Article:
Although technically most community colleges only require their professors to have an M.A., most people who find permanent community college teaching positions nowadays either have a Ph.D. in hand or nearly finished.

Should You Apply to Your Own Department?

Undergraduates at schools with PhD programs will be tempted to apply to their own programs. Presumably, they're having a positive experience and enjoying the good opinion of their professors, if they're considering graduate school in philosophy. They will receive good advice against this from their letter writers.

Every department has a character. Certain philosophers and issues will be taken as core, others not much discussed. How seriously is Davidson taken? Wittgenstein? Heidegger? Modal realism? Contemporary English philosophy of perception? Different approaches will be valued -- keeping up with the journals or emphasizing the classics, valuing the empirical or the a priori, applied ethics or metaethics, etc. Of course, faculty will have diverse opinions on these issues, but that doesn't prevent the shock and surprise -- or simply the breath of fresh air -- that students feel going to a department where things are viewed very differently on the whole!

Students who spend their whole careers in a single department thus risk a stunted and provincial view of philosophy. It's also difficult for them to gain an accurate sense of how their advisors are perceived by the field as a whole. They will learn less from taking classes from the same professors again than they would from a new crop of professors. They may also find it's very different being a star undergraduate than an average graduate student; the tone of their relations with their mentors will change.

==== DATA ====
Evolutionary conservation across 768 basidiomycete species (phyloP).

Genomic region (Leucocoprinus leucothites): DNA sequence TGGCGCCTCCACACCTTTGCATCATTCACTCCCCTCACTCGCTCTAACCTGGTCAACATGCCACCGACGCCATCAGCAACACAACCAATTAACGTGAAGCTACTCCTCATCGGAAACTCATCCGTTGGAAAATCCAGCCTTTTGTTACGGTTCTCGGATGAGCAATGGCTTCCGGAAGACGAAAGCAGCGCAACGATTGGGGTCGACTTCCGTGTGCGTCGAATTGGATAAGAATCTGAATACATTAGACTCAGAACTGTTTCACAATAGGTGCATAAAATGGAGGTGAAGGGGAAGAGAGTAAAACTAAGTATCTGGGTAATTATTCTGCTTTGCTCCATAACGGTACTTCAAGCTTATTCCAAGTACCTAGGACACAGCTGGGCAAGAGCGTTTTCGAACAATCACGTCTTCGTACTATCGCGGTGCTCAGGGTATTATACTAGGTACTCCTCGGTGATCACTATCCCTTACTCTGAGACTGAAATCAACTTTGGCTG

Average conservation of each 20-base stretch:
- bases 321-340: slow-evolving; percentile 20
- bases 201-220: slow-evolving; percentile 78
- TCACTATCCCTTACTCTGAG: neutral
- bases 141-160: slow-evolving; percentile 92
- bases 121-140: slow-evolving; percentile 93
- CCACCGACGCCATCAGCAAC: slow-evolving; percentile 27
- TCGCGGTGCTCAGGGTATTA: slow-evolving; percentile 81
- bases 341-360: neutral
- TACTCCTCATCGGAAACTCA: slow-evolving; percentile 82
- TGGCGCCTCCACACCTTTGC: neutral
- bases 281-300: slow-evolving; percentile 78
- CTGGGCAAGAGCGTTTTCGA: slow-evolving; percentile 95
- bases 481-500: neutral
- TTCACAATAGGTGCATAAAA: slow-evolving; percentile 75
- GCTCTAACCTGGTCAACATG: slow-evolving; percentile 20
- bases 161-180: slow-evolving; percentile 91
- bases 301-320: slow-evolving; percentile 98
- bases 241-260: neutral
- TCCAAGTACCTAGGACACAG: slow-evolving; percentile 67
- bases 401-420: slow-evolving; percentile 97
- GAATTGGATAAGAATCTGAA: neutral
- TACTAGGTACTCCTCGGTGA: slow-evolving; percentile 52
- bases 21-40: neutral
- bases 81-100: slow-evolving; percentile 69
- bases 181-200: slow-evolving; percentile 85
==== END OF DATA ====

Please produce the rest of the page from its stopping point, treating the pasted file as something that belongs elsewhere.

When I have served on admissions committees I have argued that we should have a higher bar for our own students than for others. Still, it can be difficult to reject a student when your colleague down the hall insists that she deserves admission!

Should You Despair?

Okay, you're at Cal State Whatever or Southern Iowa Christian, and you would love to be an Ivy League professor of philosophy someday. Is there simply no hope? I would hate to counsel despair. At every step, there are a small number of people who do the unlikely: Get into a top-ranked PhD program from a non-elite school, get an elite starting job from a mid-ranked PhD program (go, Sam!), move from a non-elite university to an elite one later in their career.

Great students from non-elite schools do sometimes make an impression on a "top ten" admissions committee. Maybe our best UCR students have been a bit unlucky. There's lots of chance in the process. Is your glowing letter from someone that someone on the admissions committee happens to really respect? (It's a small world!) Does your writing sample really resonate with someone?

It can also help to be pro-active. For example, can you drive across town, or apply to an exchange program, or take some time off, to take or audit courses at an elite university? Can you attend talks, colloquia, conferences around town and out of town, and possibly make some connections or at least give your letter writers fodder for backing up their claims never to have seen so energetic and dedicated a student?